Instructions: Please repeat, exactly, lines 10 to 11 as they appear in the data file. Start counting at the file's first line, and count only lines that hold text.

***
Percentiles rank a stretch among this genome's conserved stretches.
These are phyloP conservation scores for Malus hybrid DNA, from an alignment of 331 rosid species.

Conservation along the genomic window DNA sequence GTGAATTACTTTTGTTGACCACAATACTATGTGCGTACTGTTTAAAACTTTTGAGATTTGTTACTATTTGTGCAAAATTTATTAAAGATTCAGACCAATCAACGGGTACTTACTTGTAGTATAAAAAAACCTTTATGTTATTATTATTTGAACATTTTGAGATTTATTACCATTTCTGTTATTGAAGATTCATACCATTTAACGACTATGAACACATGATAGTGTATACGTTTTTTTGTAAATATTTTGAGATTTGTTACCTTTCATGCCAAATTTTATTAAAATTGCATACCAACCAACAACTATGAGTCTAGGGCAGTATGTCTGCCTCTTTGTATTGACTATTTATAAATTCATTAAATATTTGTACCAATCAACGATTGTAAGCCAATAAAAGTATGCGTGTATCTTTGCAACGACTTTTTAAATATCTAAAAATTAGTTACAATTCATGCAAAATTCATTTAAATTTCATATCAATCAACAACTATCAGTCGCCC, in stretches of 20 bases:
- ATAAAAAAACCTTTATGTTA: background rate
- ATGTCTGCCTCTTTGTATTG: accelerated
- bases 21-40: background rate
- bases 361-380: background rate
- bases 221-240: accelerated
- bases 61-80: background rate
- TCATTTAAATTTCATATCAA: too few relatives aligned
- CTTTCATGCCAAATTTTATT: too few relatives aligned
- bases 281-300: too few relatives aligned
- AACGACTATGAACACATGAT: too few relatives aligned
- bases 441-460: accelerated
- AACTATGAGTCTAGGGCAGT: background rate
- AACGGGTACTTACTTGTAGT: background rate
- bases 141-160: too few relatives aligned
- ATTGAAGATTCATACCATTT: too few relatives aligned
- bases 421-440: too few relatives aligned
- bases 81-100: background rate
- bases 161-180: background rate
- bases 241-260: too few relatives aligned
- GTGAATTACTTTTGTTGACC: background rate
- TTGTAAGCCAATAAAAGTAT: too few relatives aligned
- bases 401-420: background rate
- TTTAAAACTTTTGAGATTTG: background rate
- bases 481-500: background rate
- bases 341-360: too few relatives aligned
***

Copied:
- TCATTTAAATTTCATATCAA: too few relatives aligned
- CTTTCATGCCAAATTTTATT: too few relatives aligned